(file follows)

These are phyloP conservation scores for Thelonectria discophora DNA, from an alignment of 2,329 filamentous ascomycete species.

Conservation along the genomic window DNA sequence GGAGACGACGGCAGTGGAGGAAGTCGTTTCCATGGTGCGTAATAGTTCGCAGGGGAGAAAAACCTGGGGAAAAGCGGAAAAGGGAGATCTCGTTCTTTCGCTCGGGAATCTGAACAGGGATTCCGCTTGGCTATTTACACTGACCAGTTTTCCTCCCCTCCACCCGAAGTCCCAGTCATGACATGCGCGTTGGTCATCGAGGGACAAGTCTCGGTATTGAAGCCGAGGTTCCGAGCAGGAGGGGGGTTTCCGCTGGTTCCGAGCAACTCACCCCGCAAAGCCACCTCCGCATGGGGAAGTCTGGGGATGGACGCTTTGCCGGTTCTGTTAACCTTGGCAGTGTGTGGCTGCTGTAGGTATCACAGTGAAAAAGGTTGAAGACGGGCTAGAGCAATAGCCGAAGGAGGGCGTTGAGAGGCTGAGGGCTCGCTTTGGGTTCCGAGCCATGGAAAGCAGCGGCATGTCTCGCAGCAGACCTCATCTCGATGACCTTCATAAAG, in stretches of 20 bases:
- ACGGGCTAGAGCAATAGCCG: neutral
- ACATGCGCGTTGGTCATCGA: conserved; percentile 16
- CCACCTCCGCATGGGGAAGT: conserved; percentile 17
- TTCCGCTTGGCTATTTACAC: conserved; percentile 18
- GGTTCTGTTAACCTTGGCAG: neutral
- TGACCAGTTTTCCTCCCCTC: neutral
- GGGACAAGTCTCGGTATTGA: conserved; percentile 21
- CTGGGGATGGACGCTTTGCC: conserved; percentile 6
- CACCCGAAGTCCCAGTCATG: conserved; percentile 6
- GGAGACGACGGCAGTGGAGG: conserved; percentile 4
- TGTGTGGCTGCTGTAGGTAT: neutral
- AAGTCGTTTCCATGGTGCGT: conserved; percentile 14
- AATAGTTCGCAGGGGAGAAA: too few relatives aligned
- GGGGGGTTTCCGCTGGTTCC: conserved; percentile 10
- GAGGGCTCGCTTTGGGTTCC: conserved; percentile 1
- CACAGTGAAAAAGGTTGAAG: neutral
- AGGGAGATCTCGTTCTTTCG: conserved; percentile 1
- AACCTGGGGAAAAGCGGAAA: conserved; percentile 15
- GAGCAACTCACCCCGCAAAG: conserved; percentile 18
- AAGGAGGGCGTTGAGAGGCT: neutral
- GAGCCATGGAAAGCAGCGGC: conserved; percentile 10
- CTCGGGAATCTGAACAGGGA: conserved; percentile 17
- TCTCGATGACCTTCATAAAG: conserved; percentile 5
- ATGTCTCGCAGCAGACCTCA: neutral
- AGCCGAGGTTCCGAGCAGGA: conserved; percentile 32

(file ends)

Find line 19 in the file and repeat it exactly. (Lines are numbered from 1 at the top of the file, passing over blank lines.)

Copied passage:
- AGGGAGATCTCGTTCTTTCG: conserved; percentile 1